Assuming the fluid controls to be in the positions illustrated in FIG. 4, and the knuckle levers 45, 48 to be in the position shown in FIG. 3, hydraulic fluid will be withdrawn from the reservoir 51 through the line 52a by the pump 53 and discharged therefrom through the control valve 54 to the pilot valves 56, S7. The follower of the pilot valve 56, being on the high portion of the sector cam 60, connects the inlet and outlet ports to transmit hydraulic fluid through the valve 62 to the control line 58a and cylinder 44, causing the cylinder 44 to retract its piston rod to the right as viewed in FIG. 4, and thus rotating the knuckle lever 45 in a clockwise direction from the position shown in FIG. 3. Simultaneously, the pilot valve 57 is riding on the low portion of the sector cam 61, and thus crossconnects its inlet and outlet ports to apply hydraulic fluid through the valve 63 and conduit to the cylinder 47 to progressively extend its piston rod 47a and thus rotate the knuckle lever 48 in a clockwise direction from the position shown in FIG. 3. When the knuckle lever 48 reaches the dead center position, the follower of the pilot valve 57 reaches the step or swell between the high and low portion of the sector cam 61, shifting the pilot valve 57 to neutral position to place the cylinder unit 47 in floating condition. At this time, the cam follower of pilot valve 56 is still on the high portion of the sector cam 61 and the knuckle lever 45 is in approximately the 6 oclock position as viewed in FIG. 3, thus providing a favorable moment art for positive control of the position of the outer boom section 25 by the knucklelever 45 and cylinder 44. As rotation of the outer boom 25 continues in the clockwise direction as viewed in FIG. 3, the first knuckle lever 45 then reaches the 9 oclock position wherein the shaft 40 is along the extended axis of the piston rod 44a. At this 9 oclock position of the knuckle lever 45, the follower of the pilot valve 56 rides onto the dwell or step between the high and low portions of the section cam 61), shifting the pilot valve 56 to the neutral position to place the cylinder unit 44 in floating condition. Concurrently, the second knuckle lever 48 is in approximately the 6 o'clock position, thus again providing a favorable moment arm for controlling the angular position of the outer boom section 25, this time by the cylinder unit 47. When it is desired to stop rotation of the outer boom section 25, the control valve 54 is manually adjusted to the neutral position, terminating the supply of hydraulic fluid to the cylinder units 44 and 47 and holding them in the positions which they occupied. Of course, upon movement of the control valve 54, to the reverse position, reverse actuation of the cylinder units 44, 47, from what was previously described will occur, causing the outer boom section 25 to rotate in the counterclockwise direction as viewed in FIG. 3.

A modified form of elbow assembly for the articulated boom structure is illustrated in FIGS. 5 to 9 inclusive. Referring to FIGS. 5 to 9, the lower or main boom section is indicated by the reference character 23, and except for the articulation assembly or elbow assembly portion, may be of the same construction as the main boom section of the previously described embodiment, and the upper or outer boom section is indicated by the reference character 25, and, except for the elbow assembly portion, corresponds to the outer boom tion of the previously described embodiment. The elbow assembly of the embodiment of FIGS. 5 to 9 is indicated by the reference character 101, and includes a cover or housing 102 including a first inboard vertical side plate 103, a second outboard vertical side plate 104, and a vertical center partition plate 105, together with bottom and top plate portions 106A and 106B, and a curved end plate portion 1116C having a removable access cover portion 106C. The inner end portion of the housing 102 is of narrower transverse dimensions than the remaining portion, and is reinforced by channel members and internal reinforcing plates indicated generally at 107', to be inserted into the outer end of the lower boom member 23 and fixed thereto, for example, by bolts extending through mounting shoulders formed by the plates 10% at the transition portions between the side plates 103 and 1114 and the narrower inner end portion of the housing 102. The plates 108 butt similar plates on the outer end of the boom section 23 and are readily bolted thereto, thus permitting the elbow assembly as a whole to be readily removed and replaced.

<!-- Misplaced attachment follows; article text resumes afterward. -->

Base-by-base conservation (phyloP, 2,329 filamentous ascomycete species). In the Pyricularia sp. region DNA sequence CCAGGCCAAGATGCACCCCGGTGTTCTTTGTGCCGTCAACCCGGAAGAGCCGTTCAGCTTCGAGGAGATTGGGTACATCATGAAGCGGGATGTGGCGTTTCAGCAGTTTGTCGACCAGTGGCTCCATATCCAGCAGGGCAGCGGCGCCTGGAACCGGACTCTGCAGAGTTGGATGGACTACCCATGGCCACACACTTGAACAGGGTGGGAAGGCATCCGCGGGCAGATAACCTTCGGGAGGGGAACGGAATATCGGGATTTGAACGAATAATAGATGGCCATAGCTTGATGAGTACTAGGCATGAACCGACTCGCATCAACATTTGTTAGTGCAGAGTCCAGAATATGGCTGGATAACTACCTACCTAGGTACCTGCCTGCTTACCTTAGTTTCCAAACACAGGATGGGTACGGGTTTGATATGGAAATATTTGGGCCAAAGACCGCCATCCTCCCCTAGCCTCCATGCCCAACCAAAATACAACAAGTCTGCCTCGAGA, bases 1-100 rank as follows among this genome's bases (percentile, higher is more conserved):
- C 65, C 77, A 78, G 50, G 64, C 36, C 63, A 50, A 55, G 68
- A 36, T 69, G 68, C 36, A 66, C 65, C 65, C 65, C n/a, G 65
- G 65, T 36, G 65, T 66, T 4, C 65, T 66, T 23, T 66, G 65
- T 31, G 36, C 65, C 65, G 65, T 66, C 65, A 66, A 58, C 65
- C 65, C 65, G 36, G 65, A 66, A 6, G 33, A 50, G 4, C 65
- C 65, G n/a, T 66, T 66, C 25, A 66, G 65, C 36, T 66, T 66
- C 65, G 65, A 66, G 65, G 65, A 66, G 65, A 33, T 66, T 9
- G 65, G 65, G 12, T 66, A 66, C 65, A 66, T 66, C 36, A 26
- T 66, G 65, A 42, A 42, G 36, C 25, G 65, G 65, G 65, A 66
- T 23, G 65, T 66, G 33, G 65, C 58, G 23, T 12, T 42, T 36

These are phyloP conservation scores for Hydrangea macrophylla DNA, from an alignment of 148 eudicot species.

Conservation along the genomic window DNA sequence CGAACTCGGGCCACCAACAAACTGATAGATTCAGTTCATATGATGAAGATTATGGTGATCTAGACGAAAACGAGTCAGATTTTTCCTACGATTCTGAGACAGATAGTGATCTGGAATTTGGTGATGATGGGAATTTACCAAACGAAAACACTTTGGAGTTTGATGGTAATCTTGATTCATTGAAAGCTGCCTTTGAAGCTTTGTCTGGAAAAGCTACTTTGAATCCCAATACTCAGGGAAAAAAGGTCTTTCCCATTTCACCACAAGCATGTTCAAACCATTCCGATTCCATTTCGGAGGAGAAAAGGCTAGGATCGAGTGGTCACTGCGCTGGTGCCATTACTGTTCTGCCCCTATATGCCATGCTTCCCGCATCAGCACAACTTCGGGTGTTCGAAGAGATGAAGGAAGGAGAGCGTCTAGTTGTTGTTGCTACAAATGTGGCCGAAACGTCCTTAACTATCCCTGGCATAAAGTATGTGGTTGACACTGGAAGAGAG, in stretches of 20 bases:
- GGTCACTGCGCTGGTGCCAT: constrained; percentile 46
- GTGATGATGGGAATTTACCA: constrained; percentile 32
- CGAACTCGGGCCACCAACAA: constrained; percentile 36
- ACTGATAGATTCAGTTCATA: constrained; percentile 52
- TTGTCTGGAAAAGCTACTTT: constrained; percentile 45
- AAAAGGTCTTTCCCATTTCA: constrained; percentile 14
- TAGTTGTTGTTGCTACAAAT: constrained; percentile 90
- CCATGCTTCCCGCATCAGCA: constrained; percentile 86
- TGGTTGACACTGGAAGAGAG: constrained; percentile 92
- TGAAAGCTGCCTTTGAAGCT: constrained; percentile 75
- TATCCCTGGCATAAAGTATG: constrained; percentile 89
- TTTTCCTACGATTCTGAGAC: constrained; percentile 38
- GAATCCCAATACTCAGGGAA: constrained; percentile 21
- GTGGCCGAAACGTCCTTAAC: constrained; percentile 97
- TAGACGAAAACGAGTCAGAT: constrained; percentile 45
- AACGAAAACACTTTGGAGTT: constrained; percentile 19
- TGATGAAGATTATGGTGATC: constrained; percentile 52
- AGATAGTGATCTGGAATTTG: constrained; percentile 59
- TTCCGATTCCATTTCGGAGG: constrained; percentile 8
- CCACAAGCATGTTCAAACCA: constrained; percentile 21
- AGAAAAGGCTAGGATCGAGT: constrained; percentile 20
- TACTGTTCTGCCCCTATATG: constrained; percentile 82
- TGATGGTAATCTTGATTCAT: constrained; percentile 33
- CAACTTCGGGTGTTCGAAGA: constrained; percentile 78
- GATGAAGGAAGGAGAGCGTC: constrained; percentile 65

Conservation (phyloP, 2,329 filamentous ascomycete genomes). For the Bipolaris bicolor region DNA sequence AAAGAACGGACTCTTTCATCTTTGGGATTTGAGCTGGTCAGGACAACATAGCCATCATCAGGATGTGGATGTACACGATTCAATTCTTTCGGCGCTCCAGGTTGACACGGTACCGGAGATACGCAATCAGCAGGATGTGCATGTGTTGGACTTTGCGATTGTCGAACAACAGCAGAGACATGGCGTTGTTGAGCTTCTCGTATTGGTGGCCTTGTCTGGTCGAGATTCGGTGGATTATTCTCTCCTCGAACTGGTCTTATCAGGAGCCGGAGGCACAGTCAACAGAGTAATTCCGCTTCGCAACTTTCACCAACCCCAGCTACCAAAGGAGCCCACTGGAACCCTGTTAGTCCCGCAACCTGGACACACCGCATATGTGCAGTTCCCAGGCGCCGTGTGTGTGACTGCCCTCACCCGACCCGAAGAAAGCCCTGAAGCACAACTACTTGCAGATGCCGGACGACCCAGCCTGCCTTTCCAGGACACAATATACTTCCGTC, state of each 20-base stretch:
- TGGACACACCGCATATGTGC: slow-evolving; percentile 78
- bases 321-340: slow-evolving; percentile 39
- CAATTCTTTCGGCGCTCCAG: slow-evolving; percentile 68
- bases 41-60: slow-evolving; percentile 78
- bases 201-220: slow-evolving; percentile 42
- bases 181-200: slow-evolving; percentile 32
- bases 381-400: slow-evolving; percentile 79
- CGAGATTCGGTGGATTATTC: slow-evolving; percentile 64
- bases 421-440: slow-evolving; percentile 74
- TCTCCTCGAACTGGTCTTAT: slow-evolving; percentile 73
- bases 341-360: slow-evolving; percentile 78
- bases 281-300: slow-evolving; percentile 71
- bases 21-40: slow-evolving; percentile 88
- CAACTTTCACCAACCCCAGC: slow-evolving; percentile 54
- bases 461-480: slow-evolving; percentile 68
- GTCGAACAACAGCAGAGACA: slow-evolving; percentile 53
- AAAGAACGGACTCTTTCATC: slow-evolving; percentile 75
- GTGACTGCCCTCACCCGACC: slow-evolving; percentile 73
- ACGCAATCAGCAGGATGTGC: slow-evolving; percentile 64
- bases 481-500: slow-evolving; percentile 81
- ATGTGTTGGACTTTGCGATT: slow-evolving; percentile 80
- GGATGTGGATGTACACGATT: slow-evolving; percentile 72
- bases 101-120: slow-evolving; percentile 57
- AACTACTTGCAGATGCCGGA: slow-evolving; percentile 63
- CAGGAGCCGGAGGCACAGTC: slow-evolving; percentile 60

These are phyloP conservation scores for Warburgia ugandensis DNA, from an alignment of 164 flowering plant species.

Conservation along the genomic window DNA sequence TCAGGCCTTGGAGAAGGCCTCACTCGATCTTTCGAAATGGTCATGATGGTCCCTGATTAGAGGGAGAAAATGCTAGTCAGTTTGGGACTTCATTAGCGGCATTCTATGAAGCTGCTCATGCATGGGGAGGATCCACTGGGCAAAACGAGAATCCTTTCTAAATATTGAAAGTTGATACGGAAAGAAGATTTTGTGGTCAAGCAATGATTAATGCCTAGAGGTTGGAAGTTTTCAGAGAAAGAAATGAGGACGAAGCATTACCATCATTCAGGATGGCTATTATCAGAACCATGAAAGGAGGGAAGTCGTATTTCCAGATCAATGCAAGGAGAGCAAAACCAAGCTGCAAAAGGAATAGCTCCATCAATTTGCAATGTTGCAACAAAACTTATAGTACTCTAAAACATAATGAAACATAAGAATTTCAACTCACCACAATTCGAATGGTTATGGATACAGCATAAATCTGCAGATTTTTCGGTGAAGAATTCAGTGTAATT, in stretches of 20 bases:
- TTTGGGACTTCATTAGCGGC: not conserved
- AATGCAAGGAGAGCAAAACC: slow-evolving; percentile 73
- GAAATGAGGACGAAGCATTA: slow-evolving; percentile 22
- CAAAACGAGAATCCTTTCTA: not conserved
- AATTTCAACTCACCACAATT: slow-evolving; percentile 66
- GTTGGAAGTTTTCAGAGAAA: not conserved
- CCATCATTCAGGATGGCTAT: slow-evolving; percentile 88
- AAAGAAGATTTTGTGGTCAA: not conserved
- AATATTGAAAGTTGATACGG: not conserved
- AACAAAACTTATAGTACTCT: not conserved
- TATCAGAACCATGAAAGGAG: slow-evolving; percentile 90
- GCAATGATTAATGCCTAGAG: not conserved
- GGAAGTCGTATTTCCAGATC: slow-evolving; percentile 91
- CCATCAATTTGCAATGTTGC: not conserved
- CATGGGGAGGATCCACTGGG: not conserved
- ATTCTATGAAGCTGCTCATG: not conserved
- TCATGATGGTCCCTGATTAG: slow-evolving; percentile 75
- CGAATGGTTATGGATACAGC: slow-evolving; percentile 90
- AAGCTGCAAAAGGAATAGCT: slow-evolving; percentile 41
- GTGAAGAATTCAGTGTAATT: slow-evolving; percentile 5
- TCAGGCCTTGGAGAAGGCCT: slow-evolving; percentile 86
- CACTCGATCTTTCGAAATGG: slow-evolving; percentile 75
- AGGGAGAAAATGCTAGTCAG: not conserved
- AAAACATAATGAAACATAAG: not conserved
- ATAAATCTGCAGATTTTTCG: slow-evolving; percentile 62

The center partition plate 105 and the inboard side plate 103 are provided respectively with an outboard bushing 110 and an inboard bushing 111. The outboard bushing 110 has an inner cylindrical surface appropriate to rotatably receive and sec- support the cylindrical boss portion 112a of outboard crank member 112 which has a cylindrical bore sized to receive the pivot shaft 113 therethrough. The end portion of the pivot shaft 113 lying within the bore of the crank member 112 is keyed to the crank member by keys, one of which is shown at 112b, extending into kerfs in confronting surface portions of the shaft and the bore of the crank member, and the shaft extends through a similar bore in an inboard crank member 114 to which the shaft 113 is also keyed against relative rotation by keys 11 1b entering kerfs in the shaft 113 and in the surface of the bore in the cylindrical portion 1140 of the crank member 114. The shaft 113 also extends through the smooth surfaced cylindrical bore of the inboard bushing 111 and into a bore in the sleeve 115 fixed in the housing or cover 116 of similar external configuration to the housing 102 and secured at its smaller end to the upper boom section 25. The end portion of the shaft 113 lying in the sleeve 115 is also keyed to the sleeve by keys fitting into kerfs in the surface ofthe bore of the sleeve 115 and in the surface of the pivot shaft 113 in a manner similar to the key couplings between the shaft 113 and the crank members 112 and 114. The sleeve 115 can be welded in the housing 116 at whatever angle the customer wants, and thereby affords considerable flexibility in manufacture of the units with the upper boom section 25 having a number of different lower or rest positions.